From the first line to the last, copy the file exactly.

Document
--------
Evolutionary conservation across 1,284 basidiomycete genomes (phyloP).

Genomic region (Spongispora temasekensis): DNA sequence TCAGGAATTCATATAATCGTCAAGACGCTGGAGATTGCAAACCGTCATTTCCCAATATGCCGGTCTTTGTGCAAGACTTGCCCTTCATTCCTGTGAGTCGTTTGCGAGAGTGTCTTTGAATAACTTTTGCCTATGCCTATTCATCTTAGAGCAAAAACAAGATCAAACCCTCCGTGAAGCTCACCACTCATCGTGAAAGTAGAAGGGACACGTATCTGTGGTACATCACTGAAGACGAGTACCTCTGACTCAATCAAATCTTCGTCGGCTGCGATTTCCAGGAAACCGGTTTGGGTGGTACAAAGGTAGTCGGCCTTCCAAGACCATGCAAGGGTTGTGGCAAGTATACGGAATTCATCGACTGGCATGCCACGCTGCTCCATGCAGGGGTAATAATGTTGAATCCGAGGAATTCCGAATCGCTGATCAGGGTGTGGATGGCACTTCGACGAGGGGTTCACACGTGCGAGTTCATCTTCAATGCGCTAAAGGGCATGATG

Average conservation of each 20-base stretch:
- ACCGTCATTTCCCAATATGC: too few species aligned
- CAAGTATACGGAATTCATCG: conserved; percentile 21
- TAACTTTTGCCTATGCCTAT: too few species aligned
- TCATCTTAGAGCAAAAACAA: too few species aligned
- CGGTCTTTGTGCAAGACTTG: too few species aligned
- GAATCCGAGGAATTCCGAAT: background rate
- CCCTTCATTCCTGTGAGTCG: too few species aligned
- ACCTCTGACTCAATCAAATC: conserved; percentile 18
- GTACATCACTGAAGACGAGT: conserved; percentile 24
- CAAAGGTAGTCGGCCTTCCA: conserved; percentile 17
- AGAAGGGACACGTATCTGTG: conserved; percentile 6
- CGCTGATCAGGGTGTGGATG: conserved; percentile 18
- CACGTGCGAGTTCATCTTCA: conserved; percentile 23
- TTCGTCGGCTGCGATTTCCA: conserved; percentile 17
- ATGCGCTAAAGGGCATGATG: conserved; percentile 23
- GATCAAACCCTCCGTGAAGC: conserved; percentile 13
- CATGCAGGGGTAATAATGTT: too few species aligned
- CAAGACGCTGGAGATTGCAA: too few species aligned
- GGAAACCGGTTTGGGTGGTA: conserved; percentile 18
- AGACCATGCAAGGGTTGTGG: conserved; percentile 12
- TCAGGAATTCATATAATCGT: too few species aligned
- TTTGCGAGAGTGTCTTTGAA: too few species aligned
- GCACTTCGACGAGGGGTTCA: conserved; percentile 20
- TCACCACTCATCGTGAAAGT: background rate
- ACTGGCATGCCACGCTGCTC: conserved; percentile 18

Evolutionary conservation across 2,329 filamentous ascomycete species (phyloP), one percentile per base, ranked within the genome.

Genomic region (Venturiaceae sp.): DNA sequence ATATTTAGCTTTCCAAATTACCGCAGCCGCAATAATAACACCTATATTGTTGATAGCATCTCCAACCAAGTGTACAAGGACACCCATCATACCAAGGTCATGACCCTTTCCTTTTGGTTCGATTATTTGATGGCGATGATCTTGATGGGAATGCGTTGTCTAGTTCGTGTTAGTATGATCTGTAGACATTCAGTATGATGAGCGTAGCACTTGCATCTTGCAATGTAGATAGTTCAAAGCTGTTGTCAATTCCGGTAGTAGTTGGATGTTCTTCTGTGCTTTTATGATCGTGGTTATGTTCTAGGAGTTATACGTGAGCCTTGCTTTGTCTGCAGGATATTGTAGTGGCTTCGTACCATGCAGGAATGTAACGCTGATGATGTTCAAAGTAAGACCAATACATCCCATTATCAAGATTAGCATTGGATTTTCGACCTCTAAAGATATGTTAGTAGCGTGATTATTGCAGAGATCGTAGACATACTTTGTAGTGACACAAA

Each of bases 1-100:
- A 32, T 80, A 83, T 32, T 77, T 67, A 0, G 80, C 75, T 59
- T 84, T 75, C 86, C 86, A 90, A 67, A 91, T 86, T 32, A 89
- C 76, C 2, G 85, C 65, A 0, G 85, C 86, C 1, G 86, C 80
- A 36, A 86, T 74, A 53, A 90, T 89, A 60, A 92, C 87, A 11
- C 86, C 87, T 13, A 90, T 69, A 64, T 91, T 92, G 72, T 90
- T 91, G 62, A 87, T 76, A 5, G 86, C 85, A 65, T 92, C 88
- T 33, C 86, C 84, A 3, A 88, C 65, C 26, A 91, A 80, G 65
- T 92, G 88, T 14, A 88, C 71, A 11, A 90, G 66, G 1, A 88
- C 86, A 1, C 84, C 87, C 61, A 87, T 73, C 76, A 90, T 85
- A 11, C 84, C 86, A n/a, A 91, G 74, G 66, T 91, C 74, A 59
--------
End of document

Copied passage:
Evolutionary conservation across 1,284 basidiomycete genomes (phyloP).

Genomic region (Spongispora temasekensis): DNA sequence TCAGGAATTCATATAATCGTCAAGACGCTGGAGATTGCAAACCGTCATTTCCCAATATGCCGGTCTTTGTGCAAGACTTGCCCTTCATTCCTGTGAGTCGTTTGCGAGAGTGTCTTTGAATAACTTTTGCCTATGCCTATTCATCTTAGAGCAAAAACAAGATCAAACCCTCCGTGAAGCTCACCACTCATCGTGAAAGTAGAAGGGACACGTATCTGTGGTACATCACTGAAGACGAGTACCTCTGACTCAATCAAATCTTCGTCGGCTGCGATTTCCAGGAAACCGGTTTGGGTGGTACAAAGGTAGTCGGCCTTCCAAGACCATGCAAGGGTTGTGGCAAGTATACGGAATTCATCGACTGGCATGCCACGCTGCTCCATGCAGGGGTAATAATGTTGAATCCGAGGAATTCCGAATCGCTGATCAGGGTGTGGATGGCACTTCGACGAGGGGTTCACACGTGCGAGTTCATCTTCAATGCGCTAAAGGGCATGATG

Average conservation of each 20-base stretch:
- ACCGTCATTTCCCAATATGC: too few species aligned
- CAAGTATACGGAATTCATCG: conserved; percentile 21
- TAACTTTTGCCTATGCCTAT: too few species aligned
- TCATCTTAGAGCAAAAACAA: too few species aligned
- CGGTCTTTGTGCAAGACTTG: too few species aligned
- GAATCCGAGGAATTCCGAAT: background rate
- CCCTTCATTCCTGTGAGTCG: too few species aligned
- ACCTCTGACTCAATCAAATC: conserved; percentile 18
- GTACATCACTGAAGACGAGT: conserved; percentile 24
- CAAAGGTAGTCGGCCTTCCA: conserved; percentile 17
- AGAAGGGACACGTATCTGTG: conserved; percentile 6
- CGCTGATCAGGGTGTGGATG: conserved; percentile 18
- CACGTGCGAGTTCATCTTCA: conserved; percentile 23
- TTCGTCGGCTGCGATTTCCA: conserved; percentile 17
- ATGCGCTAAAGGGCATGATG: conserved; percentile 23
- GATCAAACCCTCCGTGAAGC: conserved; percentile 13
- CATGCAGGGGTAATAATGTT: too few species aligned
- CAAGACGCTGGAGATTGCAA: too few species aligned
- GGAAACCGGTTTGGGTGGTA: conserved; percentile 18
- AGACCATGCAAGGGTTGTGG: conserved; percentile 12
- TCAGGAATTCATATAATCGT: too few species aligned
- TTTGCGAGAGTGTCTTTGAA: too few species aligned
- GCACTTCGACGAGGGGTTCA: conserved; percentile 20
- TCACCACTCATCGTGAAAGT: background rate
- ACTGGCATGCCACGCTGCTC: conserved; percentile 18

Evolutionary conservation across 2,329 filamentous ascomycete species (phyloP), one percentile per base, ranked within the genome.

Genomic region (Venturiaceae sp.): DNA sequence ATATTTAGCTTTCCAAATTACCGCAGCCGCAATAATAACACCTATATTGTTGATAGCATCTCCAACCAAGTGTACAAGGACACCCATCATACCAAGGTCATGACCCTTTCCTTTTGGTTCGATTATTTGATGGCGATGATCTTGATGGGAATGCGTTGTCTAGTTCGTGTTAGTATGATCTGTAGACATTCAGTATGATGAGCGTAGCACTTGCATCTTGCAATGTAGATAGTTCAAAGCTGTTGTCAATTCCGGTAGTAGTTGGATGTTCTTCTGTGCTTTTATGATCGTGGTTATGTTCTAGGAGTTATACGTGAGCCTTGCTTTGTCTGCAGGATATTGTAGTGGCTTCGTACCATGCAGGAATGTAACGCTGATGATGTTCAAAGTAAGACCAATACATCCCATTATCAAGATTAGCATTGGATTTTCGACCTCTAAAGATATGTTAGTAGCGTGATTATTGCAGAGATCGTAGACATACTTTGTAGTGACACAAA

Each of bases 1-100:
- A 32, T 80, A 83, T 32, T 77, T 67, A 0, G 80, C 75, T 59
- T 84, T 75, C 86, C 86, A 90, A 67, A 91, T 86, T 32, A 89
- C 76, C 2, G 85, C 65, A 0, G 85, C 86, C 1, G 86, C 80
- A 36, A 86, T 74, A 53, A 90, T 89, A 60, A 92, C 87, A 11
- C 86, C 87, T 13, A 90, T 69, A 64, T 91, T 92, G 72, T 90
- T 91, G 62, A 87, T 76, A 5, G 86, C 85, A 65, T 92, C 88
- T 33, C 86, C 84, A 3, A 88, C 65, C 26, A 91, A 80, G 65
- T 92, G 88, T 14, A 88, C 71, A 11, A 90, G 66, G 1, A 88
- C 86, A 1, C 84, C 87, C 61, A 87, T 73, C 76, A 90, T 85
- A 11, C 84, C 86, A n/a, A 91, G 74, G 66, T 91, C 74, A 59